PlayStation 3 predicts next US president

dan at dan at
Mon Dec 3 18:14:35 EST 2007

If on the one hand, the correct procedure is sign-encrypt-sign,
then why, on the other hand, is the parallel not sign-hash-sign ?



Donald T. Davis, "Defective Sign & Encrypt in S/MIME, PKCS#7, MOSS, PEM,
PGP, and XML.", Proc. Usenix Tech. Conf. 2001 (Boston, Mass., June
25-30, 2001), pp. 65-78.(180 Kbytes) (PDF, 200 Kbytes) (HTML, 80 Kbytes)

Summary of the paper.

Simple Sign & Encrypt, by itself, is not very secure. Cryptographers
know this well, but application programmers and standards authors still
tend to put too much trust in simple Sign-and-Encrypt. In fact, every
secure e-mail protocol, old and new, has codified naïve Sign &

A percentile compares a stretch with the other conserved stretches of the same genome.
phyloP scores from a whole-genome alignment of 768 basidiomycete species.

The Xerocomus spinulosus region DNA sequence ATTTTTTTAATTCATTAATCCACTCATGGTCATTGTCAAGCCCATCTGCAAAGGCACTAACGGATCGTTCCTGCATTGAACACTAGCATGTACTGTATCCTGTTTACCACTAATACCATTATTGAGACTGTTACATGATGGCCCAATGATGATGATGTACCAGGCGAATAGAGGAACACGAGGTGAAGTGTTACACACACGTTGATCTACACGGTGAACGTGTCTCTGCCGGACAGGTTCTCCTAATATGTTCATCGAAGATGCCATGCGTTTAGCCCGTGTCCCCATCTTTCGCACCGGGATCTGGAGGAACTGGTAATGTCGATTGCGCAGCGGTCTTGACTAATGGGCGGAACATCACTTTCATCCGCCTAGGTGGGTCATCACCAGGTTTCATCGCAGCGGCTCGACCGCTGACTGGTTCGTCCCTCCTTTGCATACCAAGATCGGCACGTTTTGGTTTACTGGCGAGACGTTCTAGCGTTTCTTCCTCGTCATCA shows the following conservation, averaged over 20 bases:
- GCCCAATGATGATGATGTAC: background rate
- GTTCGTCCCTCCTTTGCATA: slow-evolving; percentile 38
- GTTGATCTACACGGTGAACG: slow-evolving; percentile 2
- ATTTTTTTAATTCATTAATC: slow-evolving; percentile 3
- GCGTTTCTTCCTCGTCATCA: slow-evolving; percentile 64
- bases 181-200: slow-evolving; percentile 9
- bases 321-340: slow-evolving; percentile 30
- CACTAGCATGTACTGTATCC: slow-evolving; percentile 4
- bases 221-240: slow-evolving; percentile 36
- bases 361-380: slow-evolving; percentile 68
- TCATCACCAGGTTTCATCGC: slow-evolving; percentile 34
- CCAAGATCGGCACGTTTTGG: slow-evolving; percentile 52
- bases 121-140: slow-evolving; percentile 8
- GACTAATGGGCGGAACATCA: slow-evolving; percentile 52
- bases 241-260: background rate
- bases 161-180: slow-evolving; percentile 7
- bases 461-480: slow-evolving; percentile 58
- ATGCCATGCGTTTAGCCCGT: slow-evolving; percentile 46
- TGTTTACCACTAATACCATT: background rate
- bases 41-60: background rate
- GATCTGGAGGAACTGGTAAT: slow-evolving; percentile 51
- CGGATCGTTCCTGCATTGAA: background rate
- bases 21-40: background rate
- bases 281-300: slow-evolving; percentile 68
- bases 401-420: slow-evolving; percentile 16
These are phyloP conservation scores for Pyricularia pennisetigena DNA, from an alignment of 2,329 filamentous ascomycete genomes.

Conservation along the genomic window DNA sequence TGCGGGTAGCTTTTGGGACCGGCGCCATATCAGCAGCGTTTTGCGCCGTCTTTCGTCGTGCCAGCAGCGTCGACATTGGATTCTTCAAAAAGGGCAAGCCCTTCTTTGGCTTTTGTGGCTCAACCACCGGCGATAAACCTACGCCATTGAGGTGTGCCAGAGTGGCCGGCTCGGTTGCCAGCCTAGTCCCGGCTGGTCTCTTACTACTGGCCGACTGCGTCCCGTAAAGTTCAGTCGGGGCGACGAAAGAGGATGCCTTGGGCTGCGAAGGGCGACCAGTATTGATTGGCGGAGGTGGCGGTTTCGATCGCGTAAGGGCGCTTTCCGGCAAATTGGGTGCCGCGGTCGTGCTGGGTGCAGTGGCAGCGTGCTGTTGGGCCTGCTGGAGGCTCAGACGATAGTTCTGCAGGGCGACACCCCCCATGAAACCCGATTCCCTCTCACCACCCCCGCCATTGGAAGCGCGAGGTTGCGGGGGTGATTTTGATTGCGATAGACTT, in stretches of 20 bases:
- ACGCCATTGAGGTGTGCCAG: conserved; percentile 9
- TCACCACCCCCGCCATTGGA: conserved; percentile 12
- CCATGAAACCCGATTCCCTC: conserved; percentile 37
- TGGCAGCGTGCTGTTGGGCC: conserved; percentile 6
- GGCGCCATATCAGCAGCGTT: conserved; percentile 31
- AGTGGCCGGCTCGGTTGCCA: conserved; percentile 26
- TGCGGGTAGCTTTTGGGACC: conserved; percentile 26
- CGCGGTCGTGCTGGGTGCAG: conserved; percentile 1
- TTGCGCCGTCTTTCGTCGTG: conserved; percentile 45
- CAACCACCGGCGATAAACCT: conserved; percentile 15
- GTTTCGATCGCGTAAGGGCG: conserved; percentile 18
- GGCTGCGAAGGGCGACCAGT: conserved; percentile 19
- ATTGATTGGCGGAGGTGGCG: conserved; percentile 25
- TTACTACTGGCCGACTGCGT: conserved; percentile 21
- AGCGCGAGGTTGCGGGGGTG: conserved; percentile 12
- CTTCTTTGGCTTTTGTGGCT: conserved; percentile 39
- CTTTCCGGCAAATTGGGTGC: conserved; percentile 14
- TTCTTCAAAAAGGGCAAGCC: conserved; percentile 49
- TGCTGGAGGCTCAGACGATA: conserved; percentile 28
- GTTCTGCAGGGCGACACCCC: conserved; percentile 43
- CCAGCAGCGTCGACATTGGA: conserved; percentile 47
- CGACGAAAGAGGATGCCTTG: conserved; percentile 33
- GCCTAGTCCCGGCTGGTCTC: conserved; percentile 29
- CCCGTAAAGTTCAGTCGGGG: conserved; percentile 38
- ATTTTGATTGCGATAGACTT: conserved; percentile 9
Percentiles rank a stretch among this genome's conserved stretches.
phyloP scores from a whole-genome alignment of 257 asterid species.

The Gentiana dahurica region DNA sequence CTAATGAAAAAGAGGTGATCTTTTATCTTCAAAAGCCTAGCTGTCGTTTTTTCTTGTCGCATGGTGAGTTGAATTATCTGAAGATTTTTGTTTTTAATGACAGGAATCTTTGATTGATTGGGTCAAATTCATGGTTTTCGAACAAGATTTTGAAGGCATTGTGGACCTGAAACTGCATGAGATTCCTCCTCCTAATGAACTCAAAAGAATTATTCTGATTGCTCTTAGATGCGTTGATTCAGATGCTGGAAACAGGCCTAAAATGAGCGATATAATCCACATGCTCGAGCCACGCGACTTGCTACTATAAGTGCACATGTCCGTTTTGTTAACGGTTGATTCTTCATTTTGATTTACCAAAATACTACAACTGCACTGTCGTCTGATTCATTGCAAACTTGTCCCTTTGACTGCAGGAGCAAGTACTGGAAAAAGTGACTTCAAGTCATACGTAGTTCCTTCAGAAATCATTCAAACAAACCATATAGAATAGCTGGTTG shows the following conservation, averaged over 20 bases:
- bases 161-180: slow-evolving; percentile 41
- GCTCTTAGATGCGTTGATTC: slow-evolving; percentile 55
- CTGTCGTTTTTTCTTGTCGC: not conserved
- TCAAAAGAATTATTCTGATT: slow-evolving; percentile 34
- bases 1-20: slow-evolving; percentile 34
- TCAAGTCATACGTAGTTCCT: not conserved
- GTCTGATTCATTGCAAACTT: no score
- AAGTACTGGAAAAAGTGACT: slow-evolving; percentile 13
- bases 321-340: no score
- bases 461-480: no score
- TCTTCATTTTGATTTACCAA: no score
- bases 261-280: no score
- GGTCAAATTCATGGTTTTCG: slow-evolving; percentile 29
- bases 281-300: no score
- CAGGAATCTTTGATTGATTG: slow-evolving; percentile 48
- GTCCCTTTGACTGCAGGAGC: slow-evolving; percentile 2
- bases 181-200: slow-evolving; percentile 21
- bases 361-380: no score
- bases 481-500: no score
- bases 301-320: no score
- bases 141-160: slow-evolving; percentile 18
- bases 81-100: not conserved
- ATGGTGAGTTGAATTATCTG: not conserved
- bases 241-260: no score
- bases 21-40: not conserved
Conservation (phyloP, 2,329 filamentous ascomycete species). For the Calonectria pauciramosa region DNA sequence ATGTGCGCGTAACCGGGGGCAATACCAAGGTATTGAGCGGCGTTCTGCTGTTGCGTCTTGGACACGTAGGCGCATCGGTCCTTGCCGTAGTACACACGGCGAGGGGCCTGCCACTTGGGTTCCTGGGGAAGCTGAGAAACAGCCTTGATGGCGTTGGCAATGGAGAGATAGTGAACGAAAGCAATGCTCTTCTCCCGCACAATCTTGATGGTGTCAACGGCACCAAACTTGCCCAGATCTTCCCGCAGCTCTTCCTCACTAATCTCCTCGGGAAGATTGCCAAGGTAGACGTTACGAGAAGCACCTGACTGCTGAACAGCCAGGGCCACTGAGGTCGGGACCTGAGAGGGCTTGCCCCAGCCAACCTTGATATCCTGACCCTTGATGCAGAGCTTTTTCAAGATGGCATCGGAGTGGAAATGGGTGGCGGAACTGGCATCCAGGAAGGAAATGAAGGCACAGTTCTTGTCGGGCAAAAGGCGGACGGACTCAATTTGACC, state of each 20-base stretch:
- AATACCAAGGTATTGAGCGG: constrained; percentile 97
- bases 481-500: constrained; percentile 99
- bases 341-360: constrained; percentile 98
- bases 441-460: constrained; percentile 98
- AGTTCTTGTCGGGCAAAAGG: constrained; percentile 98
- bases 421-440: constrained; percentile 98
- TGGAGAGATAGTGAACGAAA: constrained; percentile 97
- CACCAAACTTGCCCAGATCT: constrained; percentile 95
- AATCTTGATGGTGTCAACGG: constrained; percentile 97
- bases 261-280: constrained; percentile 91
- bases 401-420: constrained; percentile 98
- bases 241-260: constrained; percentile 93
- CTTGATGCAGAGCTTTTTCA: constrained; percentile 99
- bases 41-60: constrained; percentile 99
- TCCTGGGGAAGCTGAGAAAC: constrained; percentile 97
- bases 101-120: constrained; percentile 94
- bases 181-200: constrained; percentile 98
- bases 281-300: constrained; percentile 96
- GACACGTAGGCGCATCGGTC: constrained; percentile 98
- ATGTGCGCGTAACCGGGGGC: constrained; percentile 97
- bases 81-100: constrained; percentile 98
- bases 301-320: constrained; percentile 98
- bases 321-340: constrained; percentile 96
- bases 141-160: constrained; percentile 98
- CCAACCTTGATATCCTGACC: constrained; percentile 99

Encrypt as acceptable security practice. S/MIME, PKCS#7, PGP, OpenPGP,
PEM, and MOSS all suffer from this flaw. Similarly, the secure document
protocols PKCS#7, XML- Signature, and XML-Encryption suffer from the
same flaw. Naïve Sign & Encrypt appears only in file-security and
mail-security applications, but this narrow scope is becoming more
important to the rapidly-growing class of commercial users. With file-
and mail-encryption seeing widespread use, and with flawed encryption in
play, we can expect widespread exposures.

In this paper, we analyze the naïve Sign & Encrypt flaw, we
review the defective sign/encrypt standards, and we describe a
comprehensive set of simple repairs. The various repairs all have a
common feature: when signing and encryption are combined, the inner
crypto layer must somehow depend on the outer layer, so as to reveal any
tampering with the outer layer.

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